Deutsch moved to Harvard University in 1967, and in 1971 was appointed Stanfield Professor of International Peace. Despite the rapidly growing demand for his appearance as a guest lecturer and his dramatically expanding role in international social science, he continued his steady record of initiating and completing new projects. He held guest professorships at the Goethe University in Frankfurt-am-Main, the University of Geneva, Heidelberg University, the University of Mannheim, the University of Paris, and the
University of Zurich. He also lectured at major universities throughout the world, and served as consultant to various government agencies. And he received such further honors as a second Guggenheim Fellowship (in 1971) and appointment as resident scholar at the Aspen Institute of Humanistic Studies (1973–74).
His colleagues gave testimony to their esteem for his work by electing him to offices in numerous scholarly organizations. Deutsch was elected president of the New England Political Science Association in 1964–65; president of the American Political Science Association in 1969–70, after having served as program chairman of its 1963 annual meeting; and president of the Peace Science Society (International) in 1973. He served the International Political Science Association as a member of the program committee (1970–76), coordinator of the triennial International Political Science Association world congress (Montreal, 1973), vice-president, and finally as president for 1976–79. He received six honorary degrees from American and European universities.
Deutsch made his impact on scholarship not only by his numerous publications but also equally from the force and manner of his personal presentations. His commitment to teaching was manifested in both lectures and seminars. His undergraduate lectures, although often extemporaneous, almost always combined profundity with wit. At Yale he gave uncounted lectures to packed lecture halls, and virtually without exception each lecture was followed by an ovation. Yale undergraduates honored him in 1965 by awarding him the William Benton Prize of the Yale Political Union for having done most to stimulate and maintain political interest on campus—an award, incidentally, that alone was featured prominently in the Deutsch home.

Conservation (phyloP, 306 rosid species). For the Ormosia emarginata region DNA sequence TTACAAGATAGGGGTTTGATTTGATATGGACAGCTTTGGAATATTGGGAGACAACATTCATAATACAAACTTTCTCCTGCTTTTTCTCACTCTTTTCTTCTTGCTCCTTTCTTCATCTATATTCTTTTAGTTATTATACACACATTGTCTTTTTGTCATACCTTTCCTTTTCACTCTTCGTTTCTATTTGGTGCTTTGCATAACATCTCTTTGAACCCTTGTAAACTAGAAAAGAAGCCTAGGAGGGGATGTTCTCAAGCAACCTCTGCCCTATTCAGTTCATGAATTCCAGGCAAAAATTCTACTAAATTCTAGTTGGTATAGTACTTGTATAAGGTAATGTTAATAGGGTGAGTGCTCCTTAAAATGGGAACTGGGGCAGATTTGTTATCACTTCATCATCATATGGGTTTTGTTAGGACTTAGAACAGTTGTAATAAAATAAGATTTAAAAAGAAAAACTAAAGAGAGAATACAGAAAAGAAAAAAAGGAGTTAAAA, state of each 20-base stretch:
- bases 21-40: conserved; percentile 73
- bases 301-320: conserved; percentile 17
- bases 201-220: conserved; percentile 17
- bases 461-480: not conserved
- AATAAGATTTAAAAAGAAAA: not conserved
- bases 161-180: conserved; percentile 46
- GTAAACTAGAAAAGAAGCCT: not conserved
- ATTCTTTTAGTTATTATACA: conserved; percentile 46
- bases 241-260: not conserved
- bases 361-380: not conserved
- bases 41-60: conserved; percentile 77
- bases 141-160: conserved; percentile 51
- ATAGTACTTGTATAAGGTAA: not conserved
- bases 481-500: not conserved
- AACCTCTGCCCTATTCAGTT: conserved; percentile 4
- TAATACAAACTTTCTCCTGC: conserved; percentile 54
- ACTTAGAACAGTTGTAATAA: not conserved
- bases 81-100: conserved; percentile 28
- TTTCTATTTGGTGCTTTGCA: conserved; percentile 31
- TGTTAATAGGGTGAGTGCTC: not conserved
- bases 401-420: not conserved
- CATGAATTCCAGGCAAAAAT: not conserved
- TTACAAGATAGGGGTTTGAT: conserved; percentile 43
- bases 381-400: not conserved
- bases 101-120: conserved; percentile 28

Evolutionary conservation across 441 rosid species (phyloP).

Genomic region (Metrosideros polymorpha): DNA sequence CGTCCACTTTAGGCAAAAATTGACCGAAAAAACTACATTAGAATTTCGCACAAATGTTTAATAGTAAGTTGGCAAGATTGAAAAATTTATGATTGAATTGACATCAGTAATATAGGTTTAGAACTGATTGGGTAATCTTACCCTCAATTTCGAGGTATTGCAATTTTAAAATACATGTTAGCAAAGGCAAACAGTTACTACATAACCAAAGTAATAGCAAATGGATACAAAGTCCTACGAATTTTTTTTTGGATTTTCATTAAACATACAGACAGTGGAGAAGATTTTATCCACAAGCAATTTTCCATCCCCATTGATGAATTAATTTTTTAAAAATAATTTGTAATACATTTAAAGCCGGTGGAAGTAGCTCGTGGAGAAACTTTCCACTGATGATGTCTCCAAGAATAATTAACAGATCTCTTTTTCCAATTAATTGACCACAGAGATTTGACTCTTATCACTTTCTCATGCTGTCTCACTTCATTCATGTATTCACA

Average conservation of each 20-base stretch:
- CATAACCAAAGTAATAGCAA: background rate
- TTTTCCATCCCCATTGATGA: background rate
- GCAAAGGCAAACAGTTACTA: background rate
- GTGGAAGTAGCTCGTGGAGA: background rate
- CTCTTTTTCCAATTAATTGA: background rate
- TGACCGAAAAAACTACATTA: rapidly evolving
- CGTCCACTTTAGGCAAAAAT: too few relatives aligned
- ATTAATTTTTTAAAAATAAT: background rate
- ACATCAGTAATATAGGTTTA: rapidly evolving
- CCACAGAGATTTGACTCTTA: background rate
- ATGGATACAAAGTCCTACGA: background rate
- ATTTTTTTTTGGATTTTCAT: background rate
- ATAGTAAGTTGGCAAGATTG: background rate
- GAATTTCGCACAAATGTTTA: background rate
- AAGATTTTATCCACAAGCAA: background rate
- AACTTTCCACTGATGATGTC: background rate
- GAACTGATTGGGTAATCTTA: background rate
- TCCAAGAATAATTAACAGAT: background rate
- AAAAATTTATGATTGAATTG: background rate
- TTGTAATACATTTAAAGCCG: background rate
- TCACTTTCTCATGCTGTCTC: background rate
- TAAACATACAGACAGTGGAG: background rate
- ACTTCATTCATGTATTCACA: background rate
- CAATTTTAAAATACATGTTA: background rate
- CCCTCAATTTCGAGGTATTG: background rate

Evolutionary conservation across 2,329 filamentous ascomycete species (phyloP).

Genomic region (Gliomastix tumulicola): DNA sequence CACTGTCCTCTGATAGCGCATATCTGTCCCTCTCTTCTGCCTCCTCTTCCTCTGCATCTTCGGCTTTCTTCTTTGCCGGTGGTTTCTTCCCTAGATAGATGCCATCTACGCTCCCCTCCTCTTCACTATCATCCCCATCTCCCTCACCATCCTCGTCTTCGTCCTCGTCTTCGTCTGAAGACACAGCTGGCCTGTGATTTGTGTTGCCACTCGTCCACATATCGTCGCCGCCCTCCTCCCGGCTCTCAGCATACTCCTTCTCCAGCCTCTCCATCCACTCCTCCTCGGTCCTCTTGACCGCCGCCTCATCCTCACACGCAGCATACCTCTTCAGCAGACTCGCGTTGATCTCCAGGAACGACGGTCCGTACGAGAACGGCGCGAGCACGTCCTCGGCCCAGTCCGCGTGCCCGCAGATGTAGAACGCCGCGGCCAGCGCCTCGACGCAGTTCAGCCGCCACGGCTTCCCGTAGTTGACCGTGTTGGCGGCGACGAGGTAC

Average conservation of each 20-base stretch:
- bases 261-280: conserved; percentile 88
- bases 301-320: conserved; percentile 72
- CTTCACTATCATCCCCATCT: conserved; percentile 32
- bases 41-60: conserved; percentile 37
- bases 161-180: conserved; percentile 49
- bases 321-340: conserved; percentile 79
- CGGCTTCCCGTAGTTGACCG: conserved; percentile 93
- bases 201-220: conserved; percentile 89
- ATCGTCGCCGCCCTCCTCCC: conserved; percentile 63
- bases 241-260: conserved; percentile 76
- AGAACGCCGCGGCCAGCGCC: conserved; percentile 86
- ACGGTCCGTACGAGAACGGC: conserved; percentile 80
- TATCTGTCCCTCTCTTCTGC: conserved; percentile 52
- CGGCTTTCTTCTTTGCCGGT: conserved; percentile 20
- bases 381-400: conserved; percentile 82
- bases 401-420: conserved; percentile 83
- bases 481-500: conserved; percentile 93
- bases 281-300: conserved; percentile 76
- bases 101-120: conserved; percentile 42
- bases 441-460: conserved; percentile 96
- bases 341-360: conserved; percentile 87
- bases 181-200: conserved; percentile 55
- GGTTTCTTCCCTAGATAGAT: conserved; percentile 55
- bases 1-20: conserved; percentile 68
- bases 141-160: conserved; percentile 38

During a period when many graduate students in political science were seeking a greater degree of analytical rigor
and concern for quantitative evidence than had characterized the field, they found Deutsch’s combination of intellect, range, and verve enormously stimulating. His teaching skills were also revealed in his two influential textbooks, The Analysis of International Relations5 and Politics and Government,6 which not only made basic material accessible to students but also stimulated their involvement in serious analysis of political phenomena. His influence on students was so great that some of the most productive scholars who followed him in the fields of international and comparative politics had been students in his seminars.
Deutsch believed that an important part of his task as educator was to present guest lectures at universities and elsewhere in the United States. He was invariably generous with his time and his thoughts and seemed happiest when he engaged an individual or audience in an intellectual dialogue where the give and take of discussion, with both challenges and stimulation, provided an opportunity for him, as well as his audience, to learn something new. He was noted for his ability to generate enormous numbers of ideas in rapid-fire fashion, typically in what appeared to be, and probably was, a spontaneous association of ideas, when he would briefly consider a bit of data or an idea and immediately ask for more information or come forth with a new hypothesis or even a full-blown theory. Although he ran the risk of propounding ideas that were not well thought out and on further consideration might prove to be mistaken, the sheer volume of his intellectual sparks generated a fire that stimulated his audiences to think more deeply about his remarks.
In his relations with students Deutsch was interactive, nurturant, generative. He truly cared about his students and former students. Above and beyond normal expectations, he helped them with the challenges of getting a job,
writing assignments, conference invitations, and other opportunities. He wrote many articles and books with students and junior colleagues, during which he shared work and authorship equitably. Perhaps the most unkind comment any of his former students could recall him making concerned a senior colleague who, he said, was the sort who never sends the elevator back down.